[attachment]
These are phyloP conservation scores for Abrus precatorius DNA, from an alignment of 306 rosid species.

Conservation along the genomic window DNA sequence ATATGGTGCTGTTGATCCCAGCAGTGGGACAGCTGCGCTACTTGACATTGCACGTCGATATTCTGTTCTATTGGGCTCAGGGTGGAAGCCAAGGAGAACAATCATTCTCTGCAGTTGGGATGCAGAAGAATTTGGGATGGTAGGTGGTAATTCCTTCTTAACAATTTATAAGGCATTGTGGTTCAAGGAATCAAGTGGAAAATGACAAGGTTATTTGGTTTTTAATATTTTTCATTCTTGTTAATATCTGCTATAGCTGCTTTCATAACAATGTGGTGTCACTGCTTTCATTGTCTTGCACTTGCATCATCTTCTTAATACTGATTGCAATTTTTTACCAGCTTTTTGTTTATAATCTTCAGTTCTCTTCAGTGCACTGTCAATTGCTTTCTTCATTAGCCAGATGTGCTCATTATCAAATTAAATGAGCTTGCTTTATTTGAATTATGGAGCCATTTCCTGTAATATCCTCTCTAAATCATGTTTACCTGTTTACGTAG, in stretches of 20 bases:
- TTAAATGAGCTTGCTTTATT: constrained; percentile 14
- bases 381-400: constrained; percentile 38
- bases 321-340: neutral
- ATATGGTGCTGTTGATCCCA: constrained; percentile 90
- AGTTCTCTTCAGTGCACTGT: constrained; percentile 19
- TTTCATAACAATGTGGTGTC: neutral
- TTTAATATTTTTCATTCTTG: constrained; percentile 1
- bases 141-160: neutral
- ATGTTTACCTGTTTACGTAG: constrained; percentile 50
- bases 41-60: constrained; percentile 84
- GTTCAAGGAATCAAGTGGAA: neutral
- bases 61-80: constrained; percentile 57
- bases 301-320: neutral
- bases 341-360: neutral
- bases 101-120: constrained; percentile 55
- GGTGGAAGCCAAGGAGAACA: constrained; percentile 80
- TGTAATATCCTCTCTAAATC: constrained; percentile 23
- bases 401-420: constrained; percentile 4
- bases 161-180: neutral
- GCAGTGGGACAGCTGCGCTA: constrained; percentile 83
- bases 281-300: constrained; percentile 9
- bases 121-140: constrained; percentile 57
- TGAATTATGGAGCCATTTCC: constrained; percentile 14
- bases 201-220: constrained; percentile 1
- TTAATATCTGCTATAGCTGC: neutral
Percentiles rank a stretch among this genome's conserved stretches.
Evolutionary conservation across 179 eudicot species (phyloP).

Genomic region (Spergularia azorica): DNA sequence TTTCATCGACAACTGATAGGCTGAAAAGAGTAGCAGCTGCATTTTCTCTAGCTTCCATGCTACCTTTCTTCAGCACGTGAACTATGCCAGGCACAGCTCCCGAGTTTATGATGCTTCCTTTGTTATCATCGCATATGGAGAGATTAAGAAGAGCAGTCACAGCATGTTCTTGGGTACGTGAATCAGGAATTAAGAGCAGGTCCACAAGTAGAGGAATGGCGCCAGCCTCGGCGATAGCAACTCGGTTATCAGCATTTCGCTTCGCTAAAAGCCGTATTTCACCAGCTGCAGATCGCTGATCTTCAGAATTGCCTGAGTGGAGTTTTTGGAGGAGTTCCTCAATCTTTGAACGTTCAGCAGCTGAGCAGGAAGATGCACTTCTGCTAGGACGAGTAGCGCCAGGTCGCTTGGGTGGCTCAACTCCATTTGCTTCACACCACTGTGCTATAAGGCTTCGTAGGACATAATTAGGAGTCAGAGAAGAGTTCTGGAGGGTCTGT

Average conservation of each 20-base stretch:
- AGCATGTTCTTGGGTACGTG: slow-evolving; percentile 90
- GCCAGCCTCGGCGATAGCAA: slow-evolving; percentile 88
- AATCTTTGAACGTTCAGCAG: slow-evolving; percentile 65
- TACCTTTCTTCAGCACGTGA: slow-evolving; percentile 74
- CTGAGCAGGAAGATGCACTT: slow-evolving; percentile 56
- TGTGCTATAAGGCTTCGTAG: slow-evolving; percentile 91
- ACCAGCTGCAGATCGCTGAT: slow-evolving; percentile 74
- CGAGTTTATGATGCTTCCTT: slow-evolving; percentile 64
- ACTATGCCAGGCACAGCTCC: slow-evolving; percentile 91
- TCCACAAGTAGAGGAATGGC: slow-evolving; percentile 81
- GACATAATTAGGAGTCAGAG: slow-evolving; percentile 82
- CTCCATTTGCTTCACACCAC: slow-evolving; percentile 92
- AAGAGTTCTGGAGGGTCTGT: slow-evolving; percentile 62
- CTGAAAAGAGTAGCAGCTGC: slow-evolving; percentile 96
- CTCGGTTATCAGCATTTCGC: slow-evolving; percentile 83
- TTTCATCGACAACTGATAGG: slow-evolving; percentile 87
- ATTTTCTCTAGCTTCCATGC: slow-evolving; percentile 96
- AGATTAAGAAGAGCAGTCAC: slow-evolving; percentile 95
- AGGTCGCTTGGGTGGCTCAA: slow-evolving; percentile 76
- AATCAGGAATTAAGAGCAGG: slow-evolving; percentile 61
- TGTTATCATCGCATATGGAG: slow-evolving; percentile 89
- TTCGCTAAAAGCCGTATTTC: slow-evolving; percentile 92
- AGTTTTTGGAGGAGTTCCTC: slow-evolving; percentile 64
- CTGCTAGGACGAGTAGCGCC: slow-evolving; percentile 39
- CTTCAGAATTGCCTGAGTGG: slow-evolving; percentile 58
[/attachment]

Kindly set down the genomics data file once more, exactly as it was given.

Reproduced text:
These are phyloP conservation scores for Abrus precatorius DNA, from an alignment of 306 rosid species.

Conservation along the genomic window DNA sequence ATATGGTGCTGTTGATCCCAGCAGTGGGACAGCTGCGCTACTTGACATTGCACGTCGATATTCTGTTCTATTGGGCTCAGGGTGGAAGCCAAGGAGAACAATCATTCTCTGCAGTTGGGATGCAGAAGAATTTGGGATGGTAGGTGGTAATTCCTTCTTAACAATTTATAAGGCATTGTGGTTCAAGGAATCAAGTGGAAAATGACAAGGTTATTTGGTTTTTAATATTTTTCATTCTTGTTAATATCTGCTATAGCTGCTTTCATAACAATGTGGTGTCACTGCTTTCATTGTCTTGCACTTGCATCATCTTCTTAATACTGATTGCAATTTTTTACCAGCTTTTTGTTTATAATCTTCAGTTCTCTTCAGTGCACTGTCAATTGCTTTCTTCATTAGCCAGATGTGCTCATTATCAAATTAAATGAGCTTGCTTTATTTGAATTATGGAGCCATTTCCTGTAATATCCTCTCTAAATCATGTTTACCTGTTTACGTAG, in stretches of 20 bases:
- TTAAATGAGCTTGCTTTATT: constrained; percentile 14
- bases 381-400: constrained; percentile 38
- bases 321-340: neutral
- ATATGGTGCTGTTGATCCCA: constrained; percentile 90
- AGTTCTCTTCAGTGCACTGT: constrained; percentile 19
- TTTCATAACAATGTGGTGTC: neutral
- TTTAATATTTTTCATTCTTG: constrained; percentile 1
- bases 141-160: neutral
- ATGTTTACCTGTTTACGTAG: constrained; percentile 50
- bases 41-60: constrained; percentile 84
- GTTCAAGGAATCAAGTGGAA: neutral
- bases 61-80: constrained; percentile 57
- bases 301-320: neutral
- bases 341-360: neutral
- bases 101-120: constrained; percentile 55
- GGTGGAAGCCAAGGAGAACA: constrained; percentile 80
- TGTAATATCCTCTCTAAATC: constrained; percentile 23
- bases 401-420: constrained; percentile 4
- bases 161-180: neutral
- GCAGTGGGACAGCTGCGCTA: constrained; percentile 83
- bases 281-300: constrained; percentile 9
- bases 121-140: constrained; percentile 57
- TGAATTATGGAGCCATTTCC: constrained; percentile 14
- bases 201-220: constrained; percentile 1
- TTAATATCTGCTATAGCTGC: neutral
Percentiles rank a stretch among this genome's conserved stretches.
Evolutionary conservation across 179 eudicot species (phyloP).

Genomic region (Spergularia azorica): DNA sequence TTTCATCGACAACTGATAGGCTGAAAAGAGTAGCAGCTGCATTTTCTCTAGCTTCCATGCTACCTTTCTTCAGCACGTGAACTATGCCAGGCACAGCTCCCGAGTTTATGATGCTTCCTTTGTTATCATCGCATATGGAGAGATTAAGAAGAGCAGTCACAGCATGTTCTTGGGTACGTGAATCAGGAATTAAGAGCAGGTCCACAAGTAGAGGAATGGCGCCAGCCTCGGCGATAGCAACTCGGTTATCAGCATTTCGCTTCGCTAAAAGCCGTATTTCACCAGCTGCAGATCGCTGATCTTCAGAATTGCCTGAGTGGAGTTTTTGGAGGAGTTCCTCAATCTTTGAACGTTCAGCAGCTGAGCAGGAAGATGCACTTCTGCTAGGACGAGTAGCGCCAGGTCGCTTGGGTGGCTCAACTCCATTTGCTTCACACCACTGTGCTATAAGGCTTCGTAGGACATAATTAGGAGTCAGAGAAGAGTTCTGGAGGGTCTGT

Average conservation of each 20-base stretch:
- AGCATGTTCTTGGGTACGTG: slow-evolving; percentile 90
- GCCAGCCTCGGCGATAGCAA: slow-evolving; percentile 88
- AATCTTTGAACGTTCAGCAG: slow-evolving; percentile 65
- TACCTTTCTTCAGCACGTGA: slow-evolving; percentile 74
- CTGAGCAGGAAGATGCACTT: slow-evolving; percentile 56
- TGTGCTATAAGGCTTCGTAG: slow-evolving; percentile 91
- ACCAGCTGCAGATCGCTGAT: slow-evolving; percentile 74
- CGAGTTTATGATGCTTCCTT: slow-evolving; percentile 64
- ACTATGCCAGGCACAGCTCC: slow-evolving; percentile 91
- TCCACAAGTAGAGGAATGGC: slow-evolving; percentile 81
- GACATAATTAGGAGTCAGAG: slow-evolving; percentile 82
- CTCCATTTGCTTCACACCAC: slow-evolving; percentile 92
- AAGAGTTCTGGAGGGTCTGT: slow-evolving; percentile 62
- CTGAAAAGAGTAGCAGCTGC: slow-evolving; percentile 96
- CTCGGTTATCAGCATTTCGC: slow-evolving; percentile 83
- TTTCATCGACAACTGATAGG: slow-evolving; percentile 87
- ATTTTCTCTAGCTTCCATGC: slow-evolving; percentile 96
- AGATTAAGAAGAGCAGTCAC: slow-evolving; percentile 95
- AGGTCGCTTGGGTGGCTCAA: slow-evolving; percentile 76
- AATCAGGAATTAAGAGCAGG: slow-evolving; percentile 61
- TGTTATCATCGCATATGGAG: slow-evolving; percentile 89
- TTCGCTAAAAGCCGTATTTC: slow-evolving; percentile 92
- AGTTTTTGGAGGAGTTCCTC: slow-evolving; percentile 64
- CTGCTAGGACGAGTAGCGCC: slow-evolving; percentile 39
- CTTCAGAATTGCCTGAGTGG: slow-evolving; percentile 58